Parliamentarian William Amos speaks after leaking nude images during Congressional session



OTTAWA — A Liberal lawmaker who inadvertently flashed a MP colleague says the fact that his nude screenshots were leaked to the media sends a nasty message about Canada’s political erosion.

“It sends a terrible signal,” William Amos said in an interview.

“If partisan interests are achieved, anything happens and it’s unacceptable,” he said, adding that it also sends a terrible message to young people.

“What does it tell our children and what does it tell society about the nature of proper behavior in the digital world?”

A Quebec horseback councilor in Pontiac said he had just returned from jogging and was changing clothes at his office on Wednesday. He was unaware that his laptop’s camera was turned on, and noticed that his image was being sent to a fellow MP tuned to the internal parliamentary feed of the House of Commons virtual minutes. did not.

No one watching the public feed saw Amos. He wasn’t talking to the Commons at the time.

He sat at his desk, watched the rest of the question period, and began receiving text messages from his colleagues advising him to turn off the camera.

Amos, Parliamentary Secretary of Industry Minister François Philippe Champagne, said he initially hoped that the embarrassing fake would be silent if no one raised it during the questioning period.

When Bloc Québécois, the party’s general affairs member, Claude De Berfuille raised it as a point of order after the question period was over, he did not identify the members involved, so do not explode in the news article I was hoping for.

However, those hopes were quickly shattered as screenshots of him standing naked by his desk were leaked and began to spread on social media.

His first thought was about the impact on his family.

“The conversation (about the incident) with my wife that I was a little late had to happen immediately,” Amos said. “And you start thinking about your parents, your step-in, and your relatives … your mind is competing.”

Since then, this story and disastrous screenshots have been talked about all over the world, from Malaysia to the United Kingdom. Amos was the butt of a joke from popular US late-night television show hosts Jimmy Fallon and Jimmy Kimmel. And his Twitter and Facebook feeds are flooded with “avalanches” of reaction from around the world.

“I have a British relative I found through the Guardian,” he said.

“It’s corrosive and destructive, and it’s all due to the decision of one or more people that this is a good idea (to leak it),” Amos said.

Amos emphasized that: “I’m not categorically throwing myself into the victim’s posture here … I made a mistake. It’s responsible for not noticing that the camera is on … it’s the rest of my life Must be integrated into. “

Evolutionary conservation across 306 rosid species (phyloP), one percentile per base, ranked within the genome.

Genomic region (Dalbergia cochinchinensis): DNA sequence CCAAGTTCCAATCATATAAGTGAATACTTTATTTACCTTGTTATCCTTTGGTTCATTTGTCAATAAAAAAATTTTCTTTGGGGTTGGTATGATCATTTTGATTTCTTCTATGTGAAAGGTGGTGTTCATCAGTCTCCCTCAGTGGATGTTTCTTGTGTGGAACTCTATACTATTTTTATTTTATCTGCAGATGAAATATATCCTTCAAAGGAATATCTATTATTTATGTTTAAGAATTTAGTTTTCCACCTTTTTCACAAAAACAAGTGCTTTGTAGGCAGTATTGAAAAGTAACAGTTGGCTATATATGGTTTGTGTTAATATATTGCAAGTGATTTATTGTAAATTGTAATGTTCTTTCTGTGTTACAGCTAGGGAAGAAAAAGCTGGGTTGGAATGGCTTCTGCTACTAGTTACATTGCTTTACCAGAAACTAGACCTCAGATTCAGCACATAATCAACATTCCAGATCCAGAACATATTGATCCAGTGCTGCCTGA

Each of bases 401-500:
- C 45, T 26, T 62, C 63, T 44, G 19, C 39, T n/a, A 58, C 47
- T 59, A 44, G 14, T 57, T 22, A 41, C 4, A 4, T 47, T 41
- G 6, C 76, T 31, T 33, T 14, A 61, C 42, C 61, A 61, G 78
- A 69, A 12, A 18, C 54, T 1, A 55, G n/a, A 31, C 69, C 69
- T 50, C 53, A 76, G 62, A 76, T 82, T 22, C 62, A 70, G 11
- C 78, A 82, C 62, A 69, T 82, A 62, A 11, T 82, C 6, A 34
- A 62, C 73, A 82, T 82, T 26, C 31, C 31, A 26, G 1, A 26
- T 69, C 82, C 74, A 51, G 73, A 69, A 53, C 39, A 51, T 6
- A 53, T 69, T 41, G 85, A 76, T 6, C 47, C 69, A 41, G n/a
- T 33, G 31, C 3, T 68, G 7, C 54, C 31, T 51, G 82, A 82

But Amos, an environmental lawyer before being first elected in 2015, said the issue had more to do with himself.

He claimed that the screenshot leak violated parliamentary rules. “Without these rules, democracy is undermined.” Fewer people will run for parliament or trust democratic institutions.

Parliamentary rules prohibit the taking of videos or photographs of parliamentary minutes, including private parts.

Government House leader Pablo Rodriguez told Commons Chairman Anthony Rota on Thursday to investigate who took a screenshot of Amos and who shared it publicly, which could have serious implications. Suggested.

“It’s very likely that it’s a crime to take a nude photo while changing clothes and share it without consent,” Rodriguez said at the time.

Rota accepted the request with advice.

Amos said international humiliation was determined not to distract him from his work. He attended a meeting with two snowmobile groups on Wednesday evening and participated in an announcement on Friday about a $ 87 million investment in local Internet services.

But he said the same could happen to any MP, including those suffering from mental health problems and those who are more vulnerable than themselves.

“Because their heritage is a naked parliamentarian, having their heritage among their members, across Canada and internationally would not be fair to any member of parliament. It is terribly unfair. “He said.

“Maybe I can tolerate more than others. Maybe another parliamentarian will not be able to integrate this remarkable tsunami not only to me but to myself.”

Therefore, he said, it is very important to investigate and confirm that such a thing never happens again.

What drops it is an “invitation to corrosive, democratically destructive behavior.”

By Joan Bryden

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